I can’t imagine being a kid these days. The concept of play has moved to how fast one can move his/her fingers staring into a screen. I was trying to speak with my godchild the other day and she would not so much as lift her head from being totally immersed in the app “Mindgames”. I don’t consider it bad in any sense, just different. I am in my 40’s and my version of play were games such as monopoly, hide and seek or kickball outside of our house. These days, children are dealing with so much more – filling their schedules with activities and technology that the only real quiet time is when they are tucked way in bed. Even then, do bedtime stories still exist? ( I am not a mother so I am not one to say…)
As a professional, I get overwhelmed with the things we have to deal with on a daily basis – challenges of the job, paying the bills, finding a social circle, etc. I fall into that group of people who probably thinks about the small and big details and how to pretty much figure life out. And so I often, I wonder how the younger ones are dealing with all the “noise” because there definitely is a lot of it. Is there a certain degree of exhaustion and just feeling plain tired on their part? Kids, as opposed to adults, will not just say I need a day off or I need to relax. They will just keep on going – doing the things they need to, following their friends or listening to their parents.
I joined yoga fairly recently and pretty much need a class every time I find myself with ruminating thoughts. No, I am not an expert in breathing exercises and I am not saying yoga is the perfect antidote to taking all your worries away. But it does help make me more aware. I do believe in the the whole concept of “mindfulness” because it just allows one to stop and slow down. It teaches us to be an observer in our own lives.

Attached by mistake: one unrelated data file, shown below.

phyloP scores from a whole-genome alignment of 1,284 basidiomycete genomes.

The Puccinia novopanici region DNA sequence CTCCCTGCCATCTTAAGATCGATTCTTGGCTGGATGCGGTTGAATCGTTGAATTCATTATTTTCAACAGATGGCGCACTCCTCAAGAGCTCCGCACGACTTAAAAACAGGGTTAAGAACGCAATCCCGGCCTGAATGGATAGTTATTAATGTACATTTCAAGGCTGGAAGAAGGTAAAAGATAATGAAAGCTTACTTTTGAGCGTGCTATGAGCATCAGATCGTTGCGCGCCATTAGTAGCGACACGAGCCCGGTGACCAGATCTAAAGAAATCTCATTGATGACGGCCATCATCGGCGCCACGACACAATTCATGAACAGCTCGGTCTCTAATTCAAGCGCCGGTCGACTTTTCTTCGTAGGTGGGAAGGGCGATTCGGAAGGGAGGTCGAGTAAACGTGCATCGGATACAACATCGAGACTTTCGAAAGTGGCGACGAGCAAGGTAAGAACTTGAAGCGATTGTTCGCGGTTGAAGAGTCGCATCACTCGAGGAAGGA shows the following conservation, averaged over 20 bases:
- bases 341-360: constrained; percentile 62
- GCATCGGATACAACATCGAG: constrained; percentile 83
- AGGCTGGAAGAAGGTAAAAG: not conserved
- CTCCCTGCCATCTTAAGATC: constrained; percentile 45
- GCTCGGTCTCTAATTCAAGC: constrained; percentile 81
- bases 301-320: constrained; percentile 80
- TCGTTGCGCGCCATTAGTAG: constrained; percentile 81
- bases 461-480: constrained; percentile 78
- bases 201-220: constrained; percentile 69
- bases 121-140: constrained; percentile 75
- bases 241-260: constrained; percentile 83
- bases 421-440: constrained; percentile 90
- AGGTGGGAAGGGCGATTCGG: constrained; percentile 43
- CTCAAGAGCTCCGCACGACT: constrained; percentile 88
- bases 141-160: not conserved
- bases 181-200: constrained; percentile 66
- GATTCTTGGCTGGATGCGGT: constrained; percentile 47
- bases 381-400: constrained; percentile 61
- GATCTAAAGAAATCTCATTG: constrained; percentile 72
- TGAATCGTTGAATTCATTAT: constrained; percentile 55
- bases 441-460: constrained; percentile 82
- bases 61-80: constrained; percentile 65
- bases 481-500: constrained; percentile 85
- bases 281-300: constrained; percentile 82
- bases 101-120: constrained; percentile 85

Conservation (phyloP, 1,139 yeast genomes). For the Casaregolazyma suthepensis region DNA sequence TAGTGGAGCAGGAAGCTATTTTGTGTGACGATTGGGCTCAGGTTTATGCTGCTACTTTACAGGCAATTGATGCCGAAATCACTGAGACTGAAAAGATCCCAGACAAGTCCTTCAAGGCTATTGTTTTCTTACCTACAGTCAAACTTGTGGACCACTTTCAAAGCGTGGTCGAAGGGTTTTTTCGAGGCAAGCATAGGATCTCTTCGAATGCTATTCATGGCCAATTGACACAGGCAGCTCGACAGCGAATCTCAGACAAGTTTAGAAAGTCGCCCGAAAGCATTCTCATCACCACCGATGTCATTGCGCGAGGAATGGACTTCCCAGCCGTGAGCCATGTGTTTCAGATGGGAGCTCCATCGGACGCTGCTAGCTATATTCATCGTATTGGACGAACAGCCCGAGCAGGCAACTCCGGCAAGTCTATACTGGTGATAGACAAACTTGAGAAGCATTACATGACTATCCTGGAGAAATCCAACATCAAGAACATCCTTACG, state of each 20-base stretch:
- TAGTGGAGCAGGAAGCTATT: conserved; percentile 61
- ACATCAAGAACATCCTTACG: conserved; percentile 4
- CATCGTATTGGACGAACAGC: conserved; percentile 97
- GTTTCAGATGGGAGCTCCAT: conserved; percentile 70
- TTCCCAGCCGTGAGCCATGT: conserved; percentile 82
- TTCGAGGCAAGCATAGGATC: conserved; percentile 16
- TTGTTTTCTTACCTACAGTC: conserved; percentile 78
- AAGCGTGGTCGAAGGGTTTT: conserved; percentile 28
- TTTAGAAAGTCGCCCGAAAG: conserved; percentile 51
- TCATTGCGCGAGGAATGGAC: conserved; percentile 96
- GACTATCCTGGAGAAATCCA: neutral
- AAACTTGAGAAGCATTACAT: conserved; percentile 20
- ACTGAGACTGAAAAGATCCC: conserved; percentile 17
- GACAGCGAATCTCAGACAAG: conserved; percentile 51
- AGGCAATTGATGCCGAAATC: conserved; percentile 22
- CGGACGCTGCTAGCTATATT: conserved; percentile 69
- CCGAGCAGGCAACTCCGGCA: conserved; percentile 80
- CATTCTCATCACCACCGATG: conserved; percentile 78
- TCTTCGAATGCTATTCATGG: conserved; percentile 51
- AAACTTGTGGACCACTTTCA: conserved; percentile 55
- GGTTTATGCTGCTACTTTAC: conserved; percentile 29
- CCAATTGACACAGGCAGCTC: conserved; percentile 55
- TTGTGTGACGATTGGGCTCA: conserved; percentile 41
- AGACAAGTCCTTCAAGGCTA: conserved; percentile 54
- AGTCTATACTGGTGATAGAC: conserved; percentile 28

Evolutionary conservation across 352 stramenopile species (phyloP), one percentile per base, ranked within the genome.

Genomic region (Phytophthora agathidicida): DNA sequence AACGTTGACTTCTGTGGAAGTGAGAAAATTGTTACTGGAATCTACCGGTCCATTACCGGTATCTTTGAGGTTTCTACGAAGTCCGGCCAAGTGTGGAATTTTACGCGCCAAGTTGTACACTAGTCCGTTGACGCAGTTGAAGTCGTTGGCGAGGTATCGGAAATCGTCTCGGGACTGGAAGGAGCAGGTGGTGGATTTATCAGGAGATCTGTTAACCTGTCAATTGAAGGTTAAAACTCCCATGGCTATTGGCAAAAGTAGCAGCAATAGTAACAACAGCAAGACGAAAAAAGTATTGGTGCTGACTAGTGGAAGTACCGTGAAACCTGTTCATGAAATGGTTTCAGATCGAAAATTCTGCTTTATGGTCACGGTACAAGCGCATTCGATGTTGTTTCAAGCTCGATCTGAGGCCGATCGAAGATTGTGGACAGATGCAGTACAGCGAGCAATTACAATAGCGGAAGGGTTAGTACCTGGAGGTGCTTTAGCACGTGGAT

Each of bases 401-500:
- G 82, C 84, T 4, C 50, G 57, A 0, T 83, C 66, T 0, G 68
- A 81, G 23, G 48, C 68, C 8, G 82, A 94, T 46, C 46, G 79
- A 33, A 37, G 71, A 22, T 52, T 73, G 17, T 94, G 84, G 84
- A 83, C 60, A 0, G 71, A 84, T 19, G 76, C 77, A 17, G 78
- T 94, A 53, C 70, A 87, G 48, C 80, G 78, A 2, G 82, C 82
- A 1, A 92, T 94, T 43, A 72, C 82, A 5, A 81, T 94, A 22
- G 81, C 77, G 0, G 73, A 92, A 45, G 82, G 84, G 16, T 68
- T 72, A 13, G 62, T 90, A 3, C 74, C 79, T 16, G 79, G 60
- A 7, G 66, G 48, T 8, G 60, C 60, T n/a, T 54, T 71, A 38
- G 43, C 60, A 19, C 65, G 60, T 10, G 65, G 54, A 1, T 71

I often wonder that if we had concepts of yoga and mindful meditation when I was little, would I be the worrier that I am? It would have been great that instead of our 30 minute homeroom session, we would have had some breathing and reaffirmation exercises. Kids develop attitudes and are more inclined to stick to them down the line. No one can deny the fact that starting early helps build behaviors in the long-run.
Walk into a bookstore or just check your twitter stream and articles on self-help, anxiety and depression are vast. Generally, these opinions are taken from an adult’s point of view but imagine if children may be going through the same feelings, and possibly experiencing more stressors than ever before?
With the pace of life as it stands in our current day of “ I am so busy,” we need to integrate meditation and being mindful into every person’s life – kids and adults alike. There should be some quiet time or breathing session as part of a class schedule ( I admire schools that are already doing this) and it should probably be carried out conventionally across the board. The benefits could prove effective in developing positive behaviors and personalities.
Technology has indeed changed our lives in the last decade but we must not lose sight of the formation of a more “wholistic” self. By improving our lives on all levels – physical, mental, emotional and spiritual, we achieve a level of acceptance and contentment, thereby becoming happier individuals and families at that.